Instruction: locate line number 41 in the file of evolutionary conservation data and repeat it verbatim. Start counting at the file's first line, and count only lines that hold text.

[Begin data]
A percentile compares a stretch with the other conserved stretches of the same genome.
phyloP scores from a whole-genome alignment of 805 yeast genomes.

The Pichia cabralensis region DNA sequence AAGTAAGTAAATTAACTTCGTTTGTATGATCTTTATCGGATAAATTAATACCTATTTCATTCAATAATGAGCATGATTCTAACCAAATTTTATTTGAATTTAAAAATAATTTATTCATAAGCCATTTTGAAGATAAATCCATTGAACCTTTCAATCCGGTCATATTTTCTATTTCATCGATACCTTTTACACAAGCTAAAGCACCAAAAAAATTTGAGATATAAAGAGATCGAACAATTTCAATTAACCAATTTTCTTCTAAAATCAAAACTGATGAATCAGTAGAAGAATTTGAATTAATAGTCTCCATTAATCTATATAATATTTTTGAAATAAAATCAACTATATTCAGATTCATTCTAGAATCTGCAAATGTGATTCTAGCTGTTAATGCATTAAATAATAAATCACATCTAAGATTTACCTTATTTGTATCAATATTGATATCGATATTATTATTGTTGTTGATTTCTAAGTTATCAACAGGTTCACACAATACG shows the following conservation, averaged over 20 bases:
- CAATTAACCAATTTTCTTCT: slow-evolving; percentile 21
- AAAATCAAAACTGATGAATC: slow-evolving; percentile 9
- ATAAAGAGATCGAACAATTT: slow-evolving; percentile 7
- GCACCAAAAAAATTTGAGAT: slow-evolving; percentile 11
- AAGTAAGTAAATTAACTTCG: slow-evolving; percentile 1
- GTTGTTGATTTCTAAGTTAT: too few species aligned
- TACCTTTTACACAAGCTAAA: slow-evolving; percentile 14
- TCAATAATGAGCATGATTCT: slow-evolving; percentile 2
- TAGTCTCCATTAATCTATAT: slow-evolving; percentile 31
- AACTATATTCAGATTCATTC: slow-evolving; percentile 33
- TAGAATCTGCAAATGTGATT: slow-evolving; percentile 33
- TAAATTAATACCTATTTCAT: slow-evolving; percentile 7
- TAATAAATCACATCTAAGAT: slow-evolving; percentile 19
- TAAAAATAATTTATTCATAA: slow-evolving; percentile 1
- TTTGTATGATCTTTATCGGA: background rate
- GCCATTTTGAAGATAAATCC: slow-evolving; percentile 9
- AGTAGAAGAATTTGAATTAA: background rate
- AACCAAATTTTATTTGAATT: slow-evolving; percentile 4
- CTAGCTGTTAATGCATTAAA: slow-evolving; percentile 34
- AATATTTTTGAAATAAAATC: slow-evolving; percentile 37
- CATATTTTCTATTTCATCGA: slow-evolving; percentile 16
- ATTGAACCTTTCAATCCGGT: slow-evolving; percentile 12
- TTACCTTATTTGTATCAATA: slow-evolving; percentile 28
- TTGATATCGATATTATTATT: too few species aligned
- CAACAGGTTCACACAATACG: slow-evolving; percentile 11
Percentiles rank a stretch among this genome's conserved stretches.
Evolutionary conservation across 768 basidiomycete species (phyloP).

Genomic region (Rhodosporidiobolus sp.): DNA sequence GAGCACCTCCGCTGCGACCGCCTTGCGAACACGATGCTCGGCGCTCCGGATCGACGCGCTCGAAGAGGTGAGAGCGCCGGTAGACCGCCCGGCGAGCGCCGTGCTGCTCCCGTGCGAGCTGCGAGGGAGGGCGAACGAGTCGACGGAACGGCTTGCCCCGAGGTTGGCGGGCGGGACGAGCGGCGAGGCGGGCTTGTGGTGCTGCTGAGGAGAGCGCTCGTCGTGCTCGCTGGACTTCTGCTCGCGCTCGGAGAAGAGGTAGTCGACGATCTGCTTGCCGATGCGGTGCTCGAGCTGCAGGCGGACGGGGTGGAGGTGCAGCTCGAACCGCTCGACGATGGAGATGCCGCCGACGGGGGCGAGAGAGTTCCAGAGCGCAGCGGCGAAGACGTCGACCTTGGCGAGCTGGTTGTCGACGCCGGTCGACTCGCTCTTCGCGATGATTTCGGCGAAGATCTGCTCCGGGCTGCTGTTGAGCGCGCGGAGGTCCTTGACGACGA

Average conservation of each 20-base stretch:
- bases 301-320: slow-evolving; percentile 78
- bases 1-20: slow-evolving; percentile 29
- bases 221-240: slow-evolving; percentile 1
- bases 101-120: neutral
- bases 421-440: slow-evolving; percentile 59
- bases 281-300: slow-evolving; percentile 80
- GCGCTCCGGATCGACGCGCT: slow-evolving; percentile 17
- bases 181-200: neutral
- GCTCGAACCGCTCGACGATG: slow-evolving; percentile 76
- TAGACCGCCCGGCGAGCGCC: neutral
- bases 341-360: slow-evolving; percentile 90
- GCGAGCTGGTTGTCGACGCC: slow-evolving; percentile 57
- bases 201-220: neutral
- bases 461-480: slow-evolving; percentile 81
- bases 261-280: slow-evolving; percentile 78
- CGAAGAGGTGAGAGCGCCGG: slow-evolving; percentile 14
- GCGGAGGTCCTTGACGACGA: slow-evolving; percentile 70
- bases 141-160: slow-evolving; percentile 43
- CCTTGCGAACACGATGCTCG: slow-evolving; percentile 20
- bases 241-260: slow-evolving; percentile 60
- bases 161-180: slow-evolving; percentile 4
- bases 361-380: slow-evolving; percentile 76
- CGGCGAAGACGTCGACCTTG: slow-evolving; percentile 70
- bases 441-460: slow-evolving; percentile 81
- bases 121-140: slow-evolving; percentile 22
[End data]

- GCTCGAACCGCTCGACGATG: slow-evolving; percentile 76